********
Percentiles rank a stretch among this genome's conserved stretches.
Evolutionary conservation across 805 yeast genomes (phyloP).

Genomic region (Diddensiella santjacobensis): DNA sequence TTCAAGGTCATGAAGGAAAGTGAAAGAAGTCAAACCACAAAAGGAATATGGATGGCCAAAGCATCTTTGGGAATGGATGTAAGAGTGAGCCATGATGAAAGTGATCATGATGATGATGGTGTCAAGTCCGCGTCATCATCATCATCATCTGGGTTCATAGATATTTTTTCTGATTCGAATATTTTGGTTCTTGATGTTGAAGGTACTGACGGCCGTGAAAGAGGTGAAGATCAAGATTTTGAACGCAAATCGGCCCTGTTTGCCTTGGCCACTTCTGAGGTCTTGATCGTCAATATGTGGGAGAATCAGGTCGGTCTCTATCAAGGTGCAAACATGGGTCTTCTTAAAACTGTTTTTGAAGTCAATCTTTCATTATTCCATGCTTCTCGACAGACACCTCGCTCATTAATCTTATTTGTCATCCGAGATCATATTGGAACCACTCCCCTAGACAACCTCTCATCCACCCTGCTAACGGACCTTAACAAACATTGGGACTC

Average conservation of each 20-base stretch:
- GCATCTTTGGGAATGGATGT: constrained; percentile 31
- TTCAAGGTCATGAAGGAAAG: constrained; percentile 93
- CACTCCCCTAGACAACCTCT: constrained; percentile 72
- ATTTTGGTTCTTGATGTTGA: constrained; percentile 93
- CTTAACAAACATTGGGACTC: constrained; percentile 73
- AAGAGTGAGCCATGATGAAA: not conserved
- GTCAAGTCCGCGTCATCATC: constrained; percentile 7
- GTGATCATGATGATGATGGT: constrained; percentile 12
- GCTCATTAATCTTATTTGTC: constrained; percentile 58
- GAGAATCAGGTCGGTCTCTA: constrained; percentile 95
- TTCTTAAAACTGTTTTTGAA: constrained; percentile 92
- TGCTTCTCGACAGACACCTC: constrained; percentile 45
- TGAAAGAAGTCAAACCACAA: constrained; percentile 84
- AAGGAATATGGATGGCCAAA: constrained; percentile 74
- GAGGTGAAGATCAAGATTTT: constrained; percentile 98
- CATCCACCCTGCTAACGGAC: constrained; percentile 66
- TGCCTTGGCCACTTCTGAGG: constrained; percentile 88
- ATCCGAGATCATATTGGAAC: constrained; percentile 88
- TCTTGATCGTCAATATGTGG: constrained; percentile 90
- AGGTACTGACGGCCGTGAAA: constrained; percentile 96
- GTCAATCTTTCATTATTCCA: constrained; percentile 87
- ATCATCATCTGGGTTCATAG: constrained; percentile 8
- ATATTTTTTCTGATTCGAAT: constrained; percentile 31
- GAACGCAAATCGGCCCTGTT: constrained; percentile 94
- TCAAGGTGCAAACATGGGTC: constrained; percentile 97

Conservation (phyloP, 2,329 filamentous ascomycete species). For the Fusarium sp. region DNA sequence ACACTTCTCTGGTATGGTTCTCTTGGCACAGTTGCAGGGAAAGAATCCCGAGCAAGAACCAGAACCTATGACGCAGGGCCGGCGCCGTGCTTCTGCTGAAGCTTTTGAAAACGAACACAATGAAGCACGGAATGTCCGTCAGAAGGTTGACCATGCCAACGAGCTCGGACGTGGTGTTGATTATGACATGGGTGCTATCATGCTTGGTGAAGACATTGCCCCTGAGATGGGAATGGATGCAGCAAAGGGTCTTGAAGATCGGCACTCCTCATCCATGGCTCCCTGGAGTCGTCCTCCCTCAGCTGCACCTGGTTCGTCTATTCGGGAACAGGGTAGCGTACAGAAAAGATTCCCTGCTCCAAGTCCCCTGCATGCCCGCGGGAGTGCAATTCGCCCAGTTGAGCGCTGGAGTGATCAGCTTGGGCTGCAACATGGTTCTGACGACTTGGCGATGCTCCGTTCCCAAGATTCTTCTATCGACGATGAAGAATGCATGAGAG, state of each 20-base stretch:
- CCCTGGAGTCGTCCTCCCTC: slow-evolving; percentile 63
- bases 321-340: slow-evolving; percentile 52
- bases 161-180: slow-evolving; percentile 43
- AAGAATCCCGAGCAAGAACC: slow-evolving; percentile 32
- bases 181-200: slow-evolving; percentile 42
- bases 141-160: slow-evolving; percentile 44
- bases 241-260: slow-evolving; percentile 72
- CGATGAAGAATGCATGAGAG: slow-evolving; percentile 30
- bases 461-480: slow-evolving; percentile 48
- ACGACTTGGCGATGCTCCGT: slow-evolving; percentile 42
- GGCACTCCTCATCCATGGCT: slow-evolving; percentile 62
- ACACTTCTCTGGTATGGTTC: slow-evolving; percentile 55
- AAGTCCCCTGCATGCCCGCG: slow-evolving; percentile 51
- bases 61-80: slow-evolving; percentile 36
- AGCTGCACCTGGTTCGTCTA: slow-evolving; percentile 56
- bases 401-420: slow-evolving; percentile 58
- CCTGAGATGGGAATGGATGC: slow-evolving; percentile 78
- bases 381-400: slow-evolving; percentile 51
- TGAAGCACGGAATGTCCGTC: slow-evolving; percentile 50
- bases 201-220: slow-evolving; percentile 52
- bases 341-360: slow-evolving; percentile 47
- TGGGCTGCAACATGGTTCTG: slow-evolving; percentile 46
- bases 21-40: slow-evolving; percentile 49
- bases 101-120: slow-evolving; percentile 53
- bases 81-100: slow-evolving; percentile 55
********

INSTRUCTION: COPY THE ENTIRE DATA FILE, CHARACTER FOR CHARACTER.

Percentiles rank a stretch among this genome's conserved stretches.
Evolutionary conservation across 805 yeast genomes (phyloP).

Genomic region (Diddensiella santjacobensis): DNA sequence TTCAAGGTCATGAAGGAAAGTGAAAGAAGTCAAACCACAAAAGGAATATGGATGGCCAAAGCATCTTTGGGAATGGATGTAAGAGTGAGCCATGATGAAAGTGATCATGATGATGATGGTGTCAAGTCCGCGTCATCATCATCATCATCTGGGTTCATAGATATTTTTTCTGATTCGAATATTTTGGTTCTTGATGTTGAAGGTACTGACGGCCGTGAAAGAGGTGAAGATCAAGATTTTGAACGCAAATCGGCCCTGTTTGCCTTGGCCACTTCTGAGGTCTTGATCGTCAATATGTGGGAGAATCAGGTCGGTCTCTATCAAGGTGCAAACATGGGTCTTCTTAAAACTGTTTTTGAAGTCAATCTTTCATTATTCCATGCTTCTCGACAGACACCTCGCTCATTAATCTTATTTGTCATCCGAGATCATATTGGAACCACTCCCCTAGACAACCTCTCATCCACCCTGCTAACGGACCTTAACAAACATTGGGACTC

Average conservation of each 20-base stretch:
- GCATCTTTGGGAATGGATGT: constrained; percentile 31
- TTCAAGGTCATGAAGGAAAG: constrained; percentile 93
- CACTCCCCTAGACAACCTCT: constrained; percentile 72
- ATTTTGGTTCTTGATGTTGA: constrained; percentile 93
- CTTAACAAACATTGGGACTC: constrained; percentile 73
- AAGAGTGAGCCATGATGAAA: not conserved
- GTCAAGTCCGCGTCATCATC: constrained; percentile 7
- GTGATCATGATGATGATGGT: constrained; percentile 12
- GCTCATTAATCTTATTTGTC: constrained; percentile 58
- GAGAATCAGGTCGGTCTCTA: constrained; percentile 95
- TTCTTAAAACTGTTTTTGAA: constrained; percentile 92
- TGCTTCTCGACAGACACCTC: constrained; percentile 45
- TGAAAGAAGTCAAACCACAA: constrained; percentile 84
- AAGGAATATGGATGGCCAAA: constrained; percentile 74
- GAGGTGAAGATCAAGATTTT: constrained; percentile 98
- CATCCACCCTGCTAACGGAC: constrained; percentile 66
- TGCCTTGGCCACTTCTGAGG: constrained; percentile 88
- ATCCGAGATCATATTGGAAC: constrained; percentile 88
- TCTTGATCGTCAATATGTGG: constrained; percentile 90
- AGGTACTGACGGCCGTGAAA: constrained; percentile 96
- GTCAATCTTTCATTATTCCA: constrained; percentile 87
- ATCATCATCTGGGTTCATAG: constrained; percentile 8
- ATATTTTTTCTGATTCGAAT: constrained; percentile 31
- GAACGCAAATCGGCCCTGTT: constrained; percentile 94
- TCAAGGTGCAAACATGGGTC: constrained; percentile 97

Conservation (phyloP, 2,329 filamentous ascomycete species). For the Fusarium sp. region DNA sequence ACACTTCTCTGGTATGGTTCTCTTGGCACAGTTGCAGGGAAAGAATCCCGAGCAAGAACCAGAACCTATGACGCAGGGCCGGCGCCGTGCTTCTGCTGAAGCTTTTGAAAACGAACACAATGAAGCACGGAATGTCCGTCAGAAGGTTGACCATGCCAACGAGCTCGGACGTGGTGTTGATTATGACATGGGTGCTATCATGCTTGGTGAAGACATTGCCCCTGAGATGGGAATGGATGCAGCAAAGGGTCTTGAAGATCGGCACTCCTCATCCATGGCTCCCTGGAGTCGTCCTCCCTCAGCTGCACCTGGTTCGTCTATTCGGGAACAGGGTAGCGTACAGAAAAGATTCCCTGCTCCAAGTCCCCTGCATGCCCGCGGGAGTGCAATTCGCCCAGTTGAGCGCTGGAGTGATCAGCTTGGGCTGCAACATGGTTCTGACGACTTGGCGATGCTCCGTTCCCAAGATTCTTCTATCGACGATGAAGAATGCATGAGAG, state of each 20-base stretch:
- CCCTGGAGTCGTCCTCCCTC: slow-evolving; percentile 63
- bases 321-340: slow-evolving; percentile 52
- bases 161-180: slow-evolving; percentile 43
- AAGAATCCCGAGCAAGAACC: slow-evolving; percentile 32
- bases 181-200: slow-evolving; percentile 42
- bases 141-160: slow-evolving; percentile 44
- bases 241-260: slow-evolving; percentile 72
- CGATGAAGAATGCATGAGAG: slow-evolving; percentile 30
- bases 461-480: slow-evolving; percentile 48
- ACGACTTGGCGATGCTCCGT: slow-evolving; percentile 42
- GGCACTCCTCATCCATGGCT: slow-evolving; percentile 62
- ACACTTCTCTGGTATGGTTC: slow-evolving; percentile 55
- AAGTCCCCTGCATGCCCGCG: slow-evolving; percentile 51
- bases 61-80: slow-evolving; percentile 36
- AGCTGCACCTGGTTCGTCTA: slow-evolving; percentile 56
- bases 401-420: slow-evolving; percentile 58
- CCTGAGATGGGAATGGATGC: slow-evolving; percentile 78
- bases 381-400: slow-evolving; percentile 51
- TGAAGCACGGAATGTCCGTC: slow-evolving; percentile 50
- bases 201-220: slow-evolving; percentile 52
- bases 341-360: slow-evolving; percentile 47
- TGGGCTGCAACATGGTTCTG: slow-evolving; percentile 46
- bases 21-40: slow-evolving; percentile 49
- bases 101-120: slow-evolving; percentile 53
- bases 81-100: slow-evolving; percentile 55